On 5 August 2019, the Indian government revoked a constitutional article that stripped the semi-autonomous status from the part of Kashmir it administers and split the region into two federally-run territories. A stringent curfew was imposed and thousands detained along with a communications black-out.
The lockdown began to be eased in March, but was then re-imposed due to the Covid-19 pandemic. It has been a year of shutdowns, anger and fear. The BBC spoke to 12 different Kashmiris, to find out what their lives have been like during this year.
Sanna Irshad Mattoo, 26
“In our line of work, you can’t separate the personal from the professional,” says Ms Mattoo, who has been a journalist for the last four years.
“We have been through lockdowns in previous years. But last year there was an environment of fear psychosis. We didn’t know what was happening. Our modes of communication changed. We innovated to be heard.”
Ms Mattoo said that security personnel attitudes towards reporters – already quite hostile – hardened further after August.
“Now journalists are questioned, arrested and forced to reveal sources. If I have to put up a post on social media, I have to think twice or thrice now because I have to work too. The fear is always there.”
“There is a degree of concern for me at home. But I don’t share my professional work with my family. I don’t discuss it with them. Sometimes one has to lie as well.”
Altaf Hussain, 55
Altaf Hussain’s son was one of the first casualties post the government order on 5 August.
Usaib Altaf, 17, drowned after he jumped into a river to escape security forces who were chasing him – a charge they have denied.
A year later, his death has still not been officially acknowledged – even the hospital where he died has refused to issue the family with a death certificate.
“He had gone to play football but he returned in a coffin. Police insist no-one died that day. They are not acknowledging that he was killed. I have witnesses but still they are refusing to file a case. We went to the police station and courts but there’s been no justice,” he says.
Muneefa Nazir, 6
Muneefa was caught in the crossfire after a protest broke out between protesters and security forces.
She was hit in the right eye, apparently with a slingshot.
“I was in hospital for many days. But I don’t remember much now. I have forgotten my school lessons. I used to get 100 out of 100 marks. Once my eye is cured, I want to become a doctor. I like doctors because they helped me get well,” she says.
Her father, who is a cameraman for a local news agency, says her eye is completely gone and he had to take her out of school after he could no longer afford to pay the fees.
“I can only see shadows. I can’t read books. I don’t go anywhere. Doctors said I will be able to go to school after 15 days but a year has passed,” she says.
Farooq Ahmad, 34
Mr Ahmed has a typical rags-to-riches story.
He started working while he was still a young boy, helping drivers at a bus yard in Srinagar, the capital of Indian-administered Kashmir.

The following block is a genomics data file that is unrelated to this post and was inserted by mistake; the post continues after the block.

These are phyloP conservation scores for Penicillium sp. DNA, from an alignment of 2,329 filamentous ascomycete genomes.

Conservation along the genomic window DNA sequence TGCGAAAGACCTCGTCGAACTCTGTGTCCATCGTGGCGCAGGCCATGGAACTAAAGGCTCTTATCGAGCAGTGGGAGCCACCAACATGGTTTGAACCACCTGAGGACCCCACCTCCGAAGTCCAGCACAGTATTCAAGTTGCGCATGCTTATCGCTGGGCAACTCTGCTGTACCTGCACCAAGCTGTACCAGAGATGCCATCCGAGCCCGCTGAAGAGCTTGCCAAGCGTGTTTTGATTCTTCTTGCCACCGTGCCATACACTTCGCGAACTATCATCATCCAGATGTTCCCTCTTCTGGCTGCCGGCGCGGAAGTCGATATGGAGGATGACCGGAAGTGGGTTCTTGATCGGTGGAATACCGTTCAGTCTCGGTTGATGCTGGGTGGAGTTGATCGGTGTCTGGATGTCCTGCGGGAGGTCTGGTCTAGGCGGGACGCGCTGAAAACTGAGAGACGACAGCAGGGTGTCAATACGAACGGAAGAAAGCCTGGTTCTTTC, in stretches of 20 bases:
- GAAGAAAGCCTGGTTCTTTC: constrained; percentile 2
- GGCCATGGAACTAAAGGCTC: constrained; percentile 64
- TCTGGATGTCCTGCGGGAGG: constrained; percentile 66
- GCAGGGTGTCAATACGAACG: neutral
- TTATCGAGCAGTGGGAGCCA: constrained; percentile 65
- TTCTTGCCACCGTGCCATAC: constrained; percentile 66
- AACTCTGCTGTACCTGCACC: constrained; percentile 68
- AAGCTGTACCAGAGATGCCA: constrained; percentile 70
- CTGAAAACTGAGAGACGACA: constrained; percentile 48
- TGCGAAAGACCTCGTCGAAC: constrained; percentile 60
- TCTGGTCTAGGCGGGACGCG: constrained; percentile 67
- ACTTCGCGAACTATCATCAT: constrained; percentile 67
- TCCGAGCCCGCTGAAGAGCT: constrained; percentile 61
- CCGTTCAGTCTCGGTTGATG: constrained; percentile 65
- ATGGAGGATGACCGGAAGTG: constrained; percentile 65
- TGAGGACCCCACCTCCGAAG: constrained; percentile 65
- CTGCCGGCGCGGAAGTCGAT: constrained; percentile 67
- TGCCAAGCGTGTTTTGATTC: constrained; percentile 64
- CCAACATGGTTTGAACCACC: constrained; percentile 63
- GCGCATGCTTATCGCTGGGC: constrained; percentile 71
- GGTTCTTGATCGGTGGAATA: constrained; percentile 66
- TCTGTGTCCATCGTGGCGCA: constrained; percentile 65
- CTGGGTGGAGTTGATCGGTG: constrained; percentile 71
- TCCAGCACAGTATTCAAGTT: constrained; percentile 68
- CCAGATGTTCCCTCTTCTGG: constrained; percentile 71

In 2003, with his wife’s gold ornaments and his own savings, he purchased a bus of his own.
Today, along with a partner and a bank loan, he has a fleet of seven buses – but all of them are grounded. Transport has been one of the worst hit sectors in the region this year.
“Recently we renewed the insurance policies of these buses for around 400,000 rupees ($5,335; £4,380) without earning a cent. Seven of my employees are on the verge of starvation. But how am I supposed to take care of their families when my own family is suffering? People like me sold our precious assets to make a respectable livelihood – when we don’t earn, how will we repay our debts?
Mr Ahmed now works as a manual labourer to try and pay off his back loan.
Iqra Ahmad, 28
Ms Ahmad runs her own fashion designing business – a career choice she made she says, because she didn’t want anyone bossing her around.
She says she wants to promote Kashmiri culture through her work – which she sells online.
“The internet shutdown inflicted a big blow to my business and 2G hasn’t been helpful. I have customers all over the world including the US, Dubai and Australia.
But most of my customers are Kashmiri and they can’t see my products because pictures don’t open on 2G speed. Earlier, I used to get 100-110 orders a week. Now I only get about five or six.
International customers worry over delayed orders. One recently contacted her to congratulate her for delivering her order after six months. Another asked her to “get lost” because she didn’t reply to her text on time due to the internet shutdown.
“I don’t think I can sustain my business for long like this. My monthly expenses are close to 200,000 rupees. And if I don’t earn anything, how will I pay my seven workers?”
Badrud Duja, 24
“As a law student, I study the constitution, spirit of democracy, fundamental rights, and due process of law. But these are merely words. The castle they build is crumbling. We are losing individual liberties. For all students and teachers, studying law has become a joke.”